Accepted Paper:

Searching the form of God: the intimacy of sound and music among Krishna devotees in Mayapur  


Marje Ermel (Estonian Institute of Humanities, Tallinn University)

Paper short abstract:

The paper will explore the sonic expressions of religious intimacy in international Hare Krishna community in Mayapur. The paper will argue that through sound and attentive listening devotees create an intimate relationship not only between themselves but also with Krishna.

Paper long abstract:

Krishna devotees believe that one has to have a desire to hear, only then one can see Krishna's form. This is an intimate knowledge of God and can be acquired mainly by hearing the transcendental sound. This paper will address the meaning of sound and music in religious intimacy among Hare Krishna devotees in Mayapur, West-Bengal.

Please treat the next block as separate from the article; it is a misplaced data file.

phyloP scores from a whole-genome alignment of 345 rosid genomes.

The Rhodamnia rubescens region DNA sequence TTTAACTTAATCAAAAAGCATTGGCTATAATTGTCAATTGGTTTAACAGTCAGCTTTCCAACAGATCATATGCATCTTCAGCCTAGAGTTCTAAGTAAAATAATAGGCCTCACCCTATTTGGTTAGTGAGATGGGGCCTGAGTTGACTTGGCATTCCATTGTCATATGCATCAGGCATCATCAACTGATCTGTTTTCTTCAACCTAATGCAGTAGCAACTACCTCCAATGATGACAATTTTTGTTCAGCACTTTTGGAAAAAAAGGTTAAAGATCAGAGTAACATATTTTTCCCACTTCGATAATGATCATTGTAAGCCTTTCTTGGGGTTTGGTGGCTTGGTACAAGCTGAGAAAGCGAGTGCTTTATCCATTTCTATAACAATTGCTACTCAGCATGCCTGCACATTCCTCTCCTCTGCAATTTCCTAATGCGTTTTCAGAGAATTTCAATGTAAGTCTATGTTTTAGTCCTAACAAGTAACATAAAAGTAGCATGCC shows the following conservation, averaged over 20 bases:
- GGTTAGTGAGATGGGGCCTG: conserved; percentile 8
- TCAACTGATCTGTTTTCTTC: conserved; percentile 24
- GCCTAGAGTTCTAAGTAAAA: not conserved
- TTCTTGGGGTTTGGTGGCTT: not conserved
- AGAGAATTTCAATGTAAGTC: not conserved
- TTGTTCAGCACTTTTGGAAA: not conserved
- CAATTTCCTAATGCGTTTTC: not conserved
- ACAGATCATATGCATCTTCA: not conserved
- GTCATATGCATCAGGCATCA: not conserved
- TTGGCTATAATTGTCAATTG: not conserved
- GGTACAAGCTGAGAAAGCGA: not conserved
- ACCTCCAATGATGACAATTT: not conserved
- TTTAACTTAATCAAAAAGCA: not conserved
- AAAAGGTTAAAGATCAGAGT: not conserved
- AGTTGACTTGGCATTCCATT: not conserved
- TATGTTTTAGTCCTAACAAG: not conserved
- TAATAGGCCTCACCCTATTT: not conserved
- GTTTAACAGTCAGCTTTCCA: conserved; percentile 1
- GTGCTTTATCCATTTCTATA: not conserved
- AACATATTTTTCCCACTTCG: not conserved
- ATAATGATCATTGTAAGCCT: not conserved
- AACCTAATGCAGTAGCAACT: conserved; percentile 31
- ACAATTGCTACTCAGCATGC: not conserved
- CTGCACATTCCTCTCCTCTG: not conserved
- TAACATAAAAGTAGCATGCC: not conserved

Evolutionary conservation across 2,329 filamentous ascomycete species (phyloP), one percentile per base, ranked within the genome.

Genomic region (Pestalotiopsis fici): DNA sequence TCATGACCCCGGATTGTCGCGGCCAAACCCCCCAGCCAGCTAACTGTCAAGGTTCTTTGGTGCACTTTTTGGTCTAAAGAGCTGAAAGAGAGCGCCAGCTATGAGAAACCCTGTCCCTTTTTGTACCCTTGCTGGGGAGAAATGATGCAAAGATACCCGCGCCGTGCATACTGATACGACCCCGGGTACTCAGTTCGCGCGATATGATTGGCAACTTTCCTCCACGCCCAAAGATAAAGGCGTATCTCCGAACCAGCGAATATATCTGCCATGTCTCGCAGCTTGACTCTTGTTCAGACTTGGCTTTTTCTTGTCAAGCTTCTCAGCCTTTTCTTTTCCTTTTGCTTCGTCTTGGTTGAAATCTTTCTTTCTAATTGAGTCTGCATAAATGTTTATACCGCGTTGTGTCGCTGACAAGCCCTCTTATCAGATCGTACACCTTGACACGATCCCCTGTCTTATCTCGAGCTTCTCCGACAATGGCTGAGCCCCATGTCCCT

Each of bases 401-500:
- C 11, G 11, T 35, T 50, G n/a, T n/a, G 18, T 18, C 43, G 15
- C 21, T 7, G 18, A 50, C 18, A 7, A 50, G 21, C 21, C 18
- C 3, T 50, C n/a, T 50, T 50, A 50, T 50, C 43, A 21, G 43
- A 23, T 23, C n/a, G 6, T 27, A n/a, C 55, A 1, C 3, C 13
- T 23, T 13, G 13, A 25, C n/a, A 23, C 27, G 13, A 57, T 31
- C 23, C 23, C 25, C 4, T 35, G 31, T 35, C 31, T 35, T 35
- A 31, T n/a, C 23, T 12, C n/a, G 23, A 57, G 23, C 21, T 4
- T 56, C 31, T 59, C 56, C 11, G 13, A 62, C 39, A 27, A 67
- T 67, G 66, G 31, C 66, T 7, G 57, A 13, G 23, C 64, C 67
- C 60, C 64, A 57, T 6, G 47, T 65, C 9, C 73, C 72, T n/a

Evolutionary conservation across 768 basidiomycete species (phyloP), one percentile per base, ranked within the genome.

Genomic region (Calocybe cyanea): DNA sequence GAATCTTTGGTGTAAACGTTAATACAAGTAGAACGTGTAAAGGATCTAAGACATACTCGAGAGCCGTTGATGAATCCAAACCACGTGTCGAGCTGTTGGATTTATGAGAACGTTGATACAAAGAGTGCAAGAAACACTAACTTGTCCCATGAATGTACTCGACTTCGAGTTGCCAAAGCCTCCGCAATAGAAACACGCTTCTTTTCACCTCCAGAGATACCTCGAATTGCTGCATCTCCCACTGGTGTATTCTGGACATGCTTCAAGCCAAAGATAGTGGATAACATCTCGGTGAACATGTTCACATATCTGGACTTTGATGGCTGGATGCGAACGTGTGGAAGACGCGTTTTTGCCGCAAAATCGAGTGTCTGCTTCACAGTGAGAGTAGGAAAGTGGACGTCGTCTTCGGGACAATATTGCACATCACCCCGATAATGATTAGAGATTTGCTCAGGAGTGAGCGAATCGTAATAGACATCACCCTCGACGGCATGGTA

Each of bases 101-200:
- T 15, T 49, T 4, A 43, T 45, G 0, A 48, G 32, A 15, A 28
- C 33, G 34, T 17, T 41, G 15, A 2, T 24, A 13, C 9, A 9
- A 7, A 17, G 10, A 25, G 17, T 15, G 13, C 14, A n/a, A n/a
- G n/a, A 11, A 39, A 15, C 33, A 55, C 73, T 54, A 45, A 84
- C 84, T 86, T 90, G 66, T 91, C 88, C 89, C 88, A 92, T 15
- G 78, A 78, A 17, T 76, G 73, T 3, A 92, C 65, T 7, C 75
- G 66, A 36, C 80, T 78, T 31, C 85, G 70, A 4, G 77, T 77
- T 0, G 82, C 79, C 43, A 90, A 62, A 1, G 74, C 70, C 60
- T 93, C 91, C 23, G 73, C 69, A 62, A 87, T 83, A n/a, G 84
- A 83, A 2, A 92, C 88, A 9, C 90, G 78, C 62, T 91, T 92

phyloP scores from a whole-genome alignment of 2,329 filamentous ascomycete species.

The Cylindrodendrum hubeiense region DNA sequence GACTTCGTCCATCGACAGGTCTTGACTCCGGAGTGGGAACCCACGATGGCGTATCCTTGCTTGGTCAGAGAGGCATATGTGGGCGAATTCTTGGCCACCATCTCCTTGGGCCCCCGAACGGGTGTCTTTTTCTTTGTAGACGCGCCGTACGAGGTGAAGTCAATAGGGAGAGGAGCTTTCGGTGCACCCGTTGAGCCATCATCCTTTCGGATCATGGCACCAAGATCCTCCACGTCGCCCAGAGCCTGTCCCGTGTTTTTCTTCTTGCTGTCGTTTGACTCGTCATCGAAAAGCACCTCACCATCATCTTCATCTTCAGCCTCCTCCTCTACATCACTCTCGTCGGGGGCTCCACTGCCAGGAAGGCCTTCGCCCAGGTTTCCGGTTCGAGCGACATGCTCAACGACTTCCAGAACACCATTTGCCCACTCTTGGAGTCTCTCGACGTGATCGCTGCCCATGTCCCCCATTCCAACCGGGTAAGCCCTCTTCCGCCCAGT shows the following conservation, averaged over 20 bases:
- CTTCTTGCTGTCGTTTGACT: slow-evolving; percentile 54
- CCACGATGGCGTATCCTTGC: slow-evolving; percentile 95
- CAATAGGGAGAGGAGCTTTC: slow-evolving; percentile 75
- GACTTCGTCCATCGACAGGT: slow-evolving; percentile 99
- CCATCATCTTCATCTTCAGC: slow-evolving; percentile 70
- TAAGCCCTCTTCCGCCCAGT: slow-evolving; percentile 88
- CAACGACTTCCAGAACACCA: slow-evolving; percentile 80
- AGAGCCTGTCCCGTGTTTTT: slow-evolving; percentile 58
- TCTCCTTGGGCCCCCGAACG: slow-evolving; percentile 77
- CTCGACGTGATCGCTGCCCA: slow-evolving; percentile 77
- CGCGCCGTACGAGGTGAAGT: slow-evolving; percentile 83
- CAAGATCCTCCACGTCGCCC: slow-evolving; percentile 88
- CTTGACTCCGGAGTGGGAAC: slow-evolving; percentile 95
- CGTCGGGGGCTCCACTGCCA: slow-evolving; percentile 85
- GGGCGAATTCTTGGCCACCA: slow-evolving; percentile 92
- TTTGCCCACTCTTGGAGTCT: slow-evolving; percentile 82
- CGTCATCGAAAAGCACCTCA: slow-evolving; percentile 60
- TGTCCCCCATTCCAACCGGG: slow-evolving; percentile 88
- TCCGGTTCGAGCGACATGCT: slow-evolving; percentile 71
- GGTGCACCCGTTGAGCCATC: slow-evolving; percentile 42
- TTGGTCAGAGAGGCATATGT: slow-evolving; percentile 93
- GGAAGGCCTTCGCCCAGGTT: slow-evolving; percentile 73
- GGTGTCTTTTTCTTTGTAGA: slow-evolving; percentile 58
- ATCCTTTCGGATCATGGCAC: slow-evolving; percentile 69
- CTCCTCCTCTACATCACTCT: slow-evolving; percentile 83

According to Hare Krishna discourse the sound of the Holy Name and Krishna himself are the same. However, God appears in his name only to those who are chanting the name without offences. I will explore how devotees learn to chant and hear the Holy Name on japa beads in appropriate way to create an intimate relationship with Krishna. I will also explore the meaning of 'the right mood of kirtan' by which devotees are creating the space of intimacy among themselves and with Krishna while singing his name in a communal prayer. I will argue that even though transcendent and mundane appear as separate realms in Hare Krishna discourse, through attentive listening and knowledge of the Holy Name a devotee can feel Krishna's presence in 'mundane' things and daily life.

Through this discussion I will also show that Krishna devotees can be seen as 'acoustic designers' who, while simultaneously singing and listening the 'Holy Name', create the intimate place to meet God in their everyday life. As a result, I will highlight the central and dynamic role of sound and music in the expressions of religious intimacy among the Krishna devotees in Mayapur.

Panel P073
Religious intimacy: collaboration, collusion and collision in ritual communication